The Dread Game Of The Year List 2019 – Month By Month

I was given the unenviable task of writing a Game of the Year list by my boss, i.e. the voices in my head that tell me if I don’t follow conventional trends I will forever fall into obscurity. It’s something I’ve traditionally done, but I’ve always found the concept of a ranked list of games to be rather stupid. It might sound like an ironic thing to come from the lips of a man who gives video games a score for money, but hear me out. When I rate I game, I always do my best to rank it among its peers. Budgets and development time vary wildly in the world of games, and certain genres can vary in intensity and niche factor from casual obsession to a second job. When reviewing Joey Scarypants’ Indie Horror Sneakfest, I don’t make it stand on the same stage as Call of Duty: Extra Explosions Edition. So to then turn around at the end of the year and make all of the games stand on the same stage so I can cup their genitals and declare which is Best in Show seems unfair. If that was the case, it would just forever be whichever version of Resident Evil 4 Capcom decided to release that year (the Switch this year).

So instead, I’ve decided to break down my list this year into two parts. This first part is a list of my favorite game of each month. By showcasing a single game from each month, I’m hoping to give a better representation of 2019 in gaming as a whole. Were some months harder to pick than others? Definitely. Luckily, there’s a second part to this list! Stay tuned for DreadXP’s Game of the Year Special Awards coming later today/tomorrow/maybe next week idk I’m on vacation in Poland.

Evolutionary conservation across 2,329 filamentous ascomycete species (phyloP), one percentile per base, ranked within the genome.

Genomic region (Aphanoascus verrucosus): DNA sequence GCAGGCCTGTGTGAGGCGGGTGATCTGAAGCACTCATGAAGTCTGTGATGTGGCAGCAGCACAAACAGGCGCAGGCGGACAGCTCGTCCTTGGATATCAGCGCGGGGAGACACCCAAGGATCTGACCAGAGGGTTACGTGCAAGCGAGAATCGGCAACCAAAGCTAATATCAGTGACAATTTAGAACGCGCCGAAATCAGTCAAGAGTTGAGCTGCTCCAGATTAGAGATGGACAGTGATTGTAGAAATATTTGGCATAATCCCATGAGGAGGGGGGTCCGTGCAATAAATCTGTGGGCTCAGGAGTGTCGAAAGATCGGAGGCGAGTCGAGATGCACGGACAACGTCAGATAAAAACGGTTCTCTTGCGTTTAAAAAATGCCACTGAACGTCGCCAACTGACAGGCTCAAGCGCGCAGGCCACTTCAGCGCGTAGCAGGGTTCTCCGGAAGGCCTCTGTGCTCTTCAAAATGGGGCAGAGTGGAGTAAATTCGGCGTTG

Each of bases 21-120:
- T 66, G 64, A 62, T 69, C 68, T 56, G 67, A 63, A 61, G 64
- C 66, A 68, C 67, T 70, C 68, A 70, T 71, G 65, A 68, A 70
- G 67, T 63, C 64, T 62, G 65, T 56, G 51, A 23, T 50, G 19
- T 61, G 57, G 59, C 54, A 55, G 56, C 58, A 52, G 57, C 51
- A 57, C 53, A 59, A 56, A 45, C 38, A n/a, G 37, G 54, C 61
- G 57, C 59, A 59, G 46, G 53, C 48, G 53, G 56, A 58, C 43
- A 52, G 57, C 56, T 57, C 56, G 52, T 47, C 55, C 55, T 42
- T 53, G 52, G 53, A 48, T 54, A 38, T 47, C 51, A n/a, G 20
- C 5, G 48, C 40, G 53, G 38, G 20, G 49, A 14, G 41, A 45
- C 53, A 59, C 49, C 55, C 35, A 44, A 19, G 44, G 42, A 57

GROUND RULES: Every game on this list I played to completion. However, since DreadXP is relatively new and I was previously spending the year fighting heat-related illness for the City of Phoenix, not all of the games have a full review up. If they have a review, you can click the title to read the full review. If they don’t I’ll do my best to fix that in the coming month. Only games that fully released for the first time this year qualify. Also, no remasterings. Remakes are okay, as long as they are sufficiently original to qualify as a new game. If your favorite game is not on this list, it might be on the next list. If it’s not on both, maybe I didn’t play it. Or maybe I just didn’t like it. I’ll let you decide which infuriates you more.


I worry that Capcom might eventually just morph into a desperate copy of its younger and cooler self. like the time my dad bought a skateboard and tried one whole kickflip before dislocating his knee. However, Capcom seems to be taking the Keanu Reeves approach that you can just keep playing Neo forever as long as you make sure this Neo doesn’t have an embarrassingly dated pair of hotpants. Capcom took one of the most beloved horror games of all time and managed to update it in a way that satisfied both fans of the original and new players. New puzzles, enemies, an entirely new combat system, but enough nostalgic moments to trigger the pleasure centers in your soul. The perfect blend of old and new, and a shining example to the industry of how to do a Remake right.